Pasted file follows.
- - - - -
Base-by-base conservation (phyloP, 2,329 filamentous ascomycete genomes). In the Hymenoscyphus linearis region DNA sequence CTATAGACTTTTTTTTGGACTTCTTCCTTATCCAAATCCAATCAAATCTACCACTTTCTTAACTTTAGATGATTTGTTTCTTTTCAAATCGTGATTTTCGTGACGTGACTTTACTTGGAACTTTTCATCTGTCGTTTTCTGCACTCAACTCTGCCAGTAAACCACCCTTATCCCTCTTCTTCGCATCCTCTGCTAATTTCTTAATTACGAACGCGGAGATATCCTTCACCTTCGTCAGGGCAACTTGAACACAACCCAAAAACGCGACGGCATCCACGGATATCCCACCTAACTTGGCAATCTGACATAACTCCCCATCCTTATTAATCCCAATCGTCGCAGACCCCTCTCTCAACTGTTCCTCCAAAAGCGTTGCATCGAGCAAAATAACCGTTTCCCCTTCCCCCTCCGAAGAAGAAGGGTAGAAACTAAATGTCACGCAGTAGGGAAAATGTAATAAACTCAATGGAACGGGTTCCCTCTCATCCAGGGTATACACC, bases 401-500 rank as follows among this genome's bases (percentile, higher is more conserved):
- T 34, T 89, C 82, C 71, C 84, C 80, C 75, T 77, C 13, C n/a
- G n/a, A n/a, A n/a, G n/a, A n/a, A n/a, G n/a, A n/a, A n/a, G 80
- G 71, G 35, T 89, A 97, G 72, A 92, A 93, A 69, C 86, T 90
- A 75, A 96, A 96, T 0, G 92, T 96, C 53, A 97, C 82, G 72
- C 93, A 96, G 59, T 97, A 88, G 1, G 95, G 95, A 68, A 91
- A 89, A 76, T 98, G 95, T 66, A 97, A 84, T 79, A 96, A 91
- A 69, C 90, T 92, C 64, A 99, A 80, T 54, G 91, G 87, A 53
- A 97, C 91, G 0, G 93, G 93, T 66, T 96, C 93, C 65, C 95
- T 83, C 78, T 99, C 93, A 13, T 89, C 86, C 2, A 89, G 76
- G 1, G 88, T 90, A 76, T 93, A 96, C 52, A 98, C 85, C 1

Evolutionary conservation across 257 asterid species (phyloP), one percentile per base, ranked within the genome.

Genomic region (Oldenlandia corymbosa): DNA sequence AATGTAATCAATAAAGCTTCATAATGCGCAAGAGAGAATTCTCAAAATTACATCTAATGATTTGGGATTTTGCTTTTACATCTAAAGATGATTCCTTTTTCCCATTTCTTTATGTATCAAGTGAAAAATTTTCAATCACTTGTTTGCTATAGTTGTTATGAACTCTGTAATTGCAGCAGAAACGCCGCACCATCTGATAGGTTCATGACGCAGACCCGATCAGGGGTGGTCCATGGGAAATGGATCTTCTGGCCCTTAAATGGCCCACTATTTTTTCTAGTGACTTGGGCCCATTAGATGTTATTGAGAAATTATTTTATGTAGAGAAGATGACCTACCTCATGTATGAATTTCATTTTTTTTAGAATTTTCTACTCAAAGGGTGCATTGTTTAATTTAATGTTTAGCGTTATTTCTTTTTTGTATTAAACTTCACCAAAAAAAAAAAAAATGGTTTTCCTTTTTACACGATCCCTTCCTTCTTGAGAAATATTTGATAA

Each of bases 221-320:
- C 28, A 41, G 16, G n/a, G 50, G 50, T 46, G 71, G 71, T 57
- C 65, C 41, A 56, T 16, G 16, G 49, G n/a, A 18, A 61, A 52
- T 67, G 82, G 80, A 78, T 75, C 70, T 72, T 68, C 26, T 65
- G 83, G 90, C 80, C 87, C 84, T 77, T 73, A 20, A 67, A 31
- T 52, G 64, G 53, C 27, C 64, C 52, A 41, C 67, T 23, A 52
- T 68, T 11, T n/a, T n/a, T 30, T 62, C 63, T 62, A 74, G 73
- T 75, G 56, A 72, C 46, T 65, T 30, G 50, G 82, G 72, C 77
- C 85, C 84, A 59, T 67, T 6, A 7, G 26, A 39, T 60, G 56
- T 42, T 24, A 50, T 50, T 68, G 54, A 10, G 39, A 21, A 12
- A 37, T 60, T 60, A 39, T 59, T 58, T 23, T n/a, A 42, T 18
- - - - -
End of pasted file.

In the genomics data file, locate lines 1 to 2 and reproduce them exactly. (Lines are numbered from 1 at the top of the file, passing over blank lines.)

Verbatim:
Base-by-base conservation (phyloP, 2,329 filamentous ascomycete genomes). In the Hymenoscyphus linearis region DNA sequence CTATAGACTTTTTTTTGGACTTCTTCCTTATCCAAATCCAATCAAATCTACCACTTTCTTAACTTTAGATGATTTGTTTCTTTTCAAATCGTGATTTTCGTGACGTGACTTTACTTGGAACTTTTCATCTGTCGTTTTCTGCACTCAACTCTGCCAGTAAACCACCCTTATCCCTCTTCTTCGCATCCTCTGCTAATTTCTTAATTACGAACGCGGAGATATCCTTCACCTTCGTCAGGGCAACTTGAACACAACCCAAAAACGCGACGGCATCCACGGATATCCCACCTAACTTGGCAATCTGACATAACTCCCCATCCTTATTAATCCCAATCGTCGCAGACCCCTCTCTCAACTGTTCCTCCAAAAGCGTTGCATCGAGCAAAATAACCGTTTCCCCTTCCCCCTCCGAAGAAGAAGGGTAGAAACTAAATGTCACGCAGTAGGGAAAATGTAATAAACTCAATGGAACGGGTTCCCTCTCATCCAGGGTATACACC, bases 401-500 rank as follows among this genome's bases (percentile, higher is more conserved):
- T 34, T 89, C 82, C 71, C 84, C 80, C 75, T 77, C 13, C n/a